By the mid-eighteenth century (1750s) the Torfaen valley’s wooded slopes had largely disappeared – most of the trees had been felled to turn into charcoal to fuel the iron forges (about 18 mature trees were needed to make one tonne of iron).

In looking for an alternative fuel to run these sites as the charcoal availability dwindled, it was discovered that coal, when converted to coke, was not only an alternative but a better and more efficient source of fuel with which to fire the furnaces.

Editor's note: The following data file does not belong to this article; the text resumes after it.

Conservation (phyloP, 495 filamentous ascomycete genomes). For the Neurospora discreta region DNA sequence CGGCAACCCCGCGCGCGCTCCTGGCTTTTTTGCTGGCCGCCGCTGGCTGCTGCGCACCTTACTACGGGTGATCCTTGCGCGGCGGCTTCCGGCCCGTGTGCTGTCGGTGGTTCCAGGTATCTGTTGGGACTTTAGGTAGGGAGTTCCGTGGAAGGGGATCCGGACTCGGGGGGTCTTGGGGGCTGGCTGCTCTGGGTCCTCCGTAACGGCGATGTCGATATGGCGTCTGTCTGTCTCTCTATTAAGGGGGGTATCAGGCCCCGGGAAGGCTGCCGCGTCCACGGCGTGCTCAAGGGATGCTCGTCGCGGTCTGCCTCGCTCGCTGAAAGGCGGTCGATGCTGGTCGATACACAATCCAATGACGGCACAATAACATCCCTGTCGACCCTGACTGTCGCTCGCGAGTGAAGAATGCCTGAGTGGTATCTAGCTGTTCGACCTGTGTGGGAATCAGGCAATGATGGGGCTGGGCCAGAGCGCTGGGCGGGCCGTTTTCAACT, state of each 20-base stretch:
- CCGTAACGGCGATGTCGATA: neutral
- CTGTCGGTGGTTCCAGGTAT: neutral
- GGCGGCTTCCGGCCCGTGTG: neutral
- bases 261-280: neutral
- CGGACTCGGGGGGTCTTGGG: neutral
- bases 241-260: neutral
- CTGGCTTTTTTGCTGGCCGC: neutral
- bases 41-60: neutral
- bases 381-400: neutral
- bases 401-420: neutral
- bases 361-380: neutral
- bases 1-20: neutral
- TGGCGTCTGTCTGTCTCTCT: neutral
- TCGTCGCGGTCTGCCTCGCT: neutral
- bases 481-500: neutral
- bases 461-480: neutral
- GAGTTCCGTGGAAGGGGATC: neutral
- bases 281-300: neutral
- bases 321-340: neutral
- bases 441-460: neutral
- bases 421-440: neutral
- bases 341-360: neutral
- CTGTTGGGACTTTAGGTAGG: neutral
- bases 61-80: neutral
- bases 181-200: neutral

Torfaen was equally as plentiful in coal as it had once been in timber.

By the mid-nineteenth century, Victorian Torfaen’s coal mining had overtaken ironmaking as the primary industry. The collieries that stretched the length of the valley had started as a source of fuel for the iron industry but then became the source for supplying high quality steam coal to fuel the British Empire’s new machinery - locomotives, steamships and factory engines.

Large black tips dominated the valley and communities burgeoned in between the wasteland as the demand for more workers grew.

Thousands of migrant workers from all over Britain and Ireland moved into the Valley and villages and towns grew rapidly with commercial centres surrounding each coal mining community.

Nostalgia is provided by Torfaen Museum.